Stifel has been on a red-hot recruiting streak over the last several months, pulling in financial advisors from a variety of rivals, as planners are drawn to the regional firm’s technological offerings and culture.
Advisor Michael Silverman joined the Conshohocken, Pennsylvania, office of Stifel from Oppenheimer, where he managed $100 million in client assets, said John Pierce, Stifel’s head of advisor recruitment.
“We’re going from a Civic to a Cadillac,” Silverman said of the move. “I did not make this decision lightly, I’ve been at one firm for 28 years, this is all about the client.” Silverman, who describes his clients as risk-averse and high-net-worth, specializes in mortgage-backed securities. He expects to be able to offer more products, greater servicing and better technology at Stifel.
For instance, Silverman said that everything at Stifel is electronic, whereas at Oppenheimer he had to manually write his tickets. Another draw for him was Stifel’s supportive environment.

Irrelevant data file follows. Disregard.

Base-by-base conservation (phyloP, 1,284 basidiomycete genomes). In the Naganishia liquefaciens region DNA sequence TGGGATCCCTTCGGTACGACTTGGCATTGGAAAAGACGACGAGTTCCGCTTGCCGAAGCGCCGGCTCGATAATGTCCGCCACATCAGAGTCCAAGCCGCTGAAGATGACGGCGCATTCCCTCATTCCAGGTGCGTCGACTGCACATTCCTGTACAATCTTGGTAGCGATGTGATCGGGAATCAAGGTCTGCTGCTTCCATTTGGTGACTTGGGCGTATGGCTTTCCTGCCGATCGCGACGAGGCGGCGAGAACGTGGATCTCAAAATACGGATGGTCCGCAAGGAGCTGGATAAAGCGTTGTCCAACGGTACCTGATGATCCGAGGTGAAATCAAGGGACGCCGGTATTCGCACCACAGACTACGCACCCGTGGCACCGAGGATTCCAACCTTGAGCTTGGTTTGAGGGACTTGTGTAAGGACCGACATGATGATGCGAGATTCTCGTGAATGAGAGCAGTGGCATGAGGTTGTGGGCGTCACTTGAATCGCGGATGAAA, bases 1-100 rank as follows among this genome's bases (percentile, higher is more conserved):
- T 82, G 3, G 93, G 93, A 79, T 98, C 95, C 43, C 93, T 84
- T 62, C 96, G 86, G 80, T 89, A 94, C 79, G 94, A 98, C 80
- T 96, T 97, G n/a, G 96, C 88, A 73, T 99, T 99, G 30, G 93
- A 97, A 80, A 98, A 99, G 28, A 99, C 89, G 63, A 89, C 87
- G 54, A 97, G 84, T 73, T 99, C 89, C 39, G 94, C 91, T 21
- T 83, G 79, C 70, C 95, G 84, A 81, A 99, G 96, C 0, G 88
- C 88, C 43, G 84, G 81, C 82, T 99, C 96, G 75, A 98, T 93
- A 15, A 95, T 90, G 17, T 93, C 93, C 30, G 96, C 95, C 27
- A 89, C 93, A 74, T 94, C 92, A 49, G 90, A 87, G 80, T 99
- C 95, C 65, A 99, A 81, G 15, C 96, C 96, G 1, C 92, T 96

“The office is very much a camaraderie environment,” Silverman says. Where he came from, he felt very much on his own.
Oppenheimer declined to comment.
“Our business is difficult enough,” Pierce notes. “There is no reason to be unhappy in the job. Recruits joining us are looking for solutions to better serve their clients and find a fun work environment — it is difficult to put a price on happiness.”
“2018 is off to a fast start now that the uncertainty of the DoL [rule] is behind us,” Pierce says. “Each of our 360-plus branch managers own recruiting in their local market — we don't delegate away this important role because boots on the ground know who is and is not a cultural fit. Some of our best recruiting is saying no to people who just don't fit.”
The firm isn’t concerned about recruiting numbers, Pierce says. Rather, the C-suite is focused on the quality of talent coming in, he says. “We want to continue to add advisors that are great cultural fits that want to grow.”
Silverman brings with him almost 30 years of experience, according to FINRA BrokerCheck records. He spent a year with Merrill Lynch and then a year with W.H. Newbold’s Son, before joining Oppenheimer.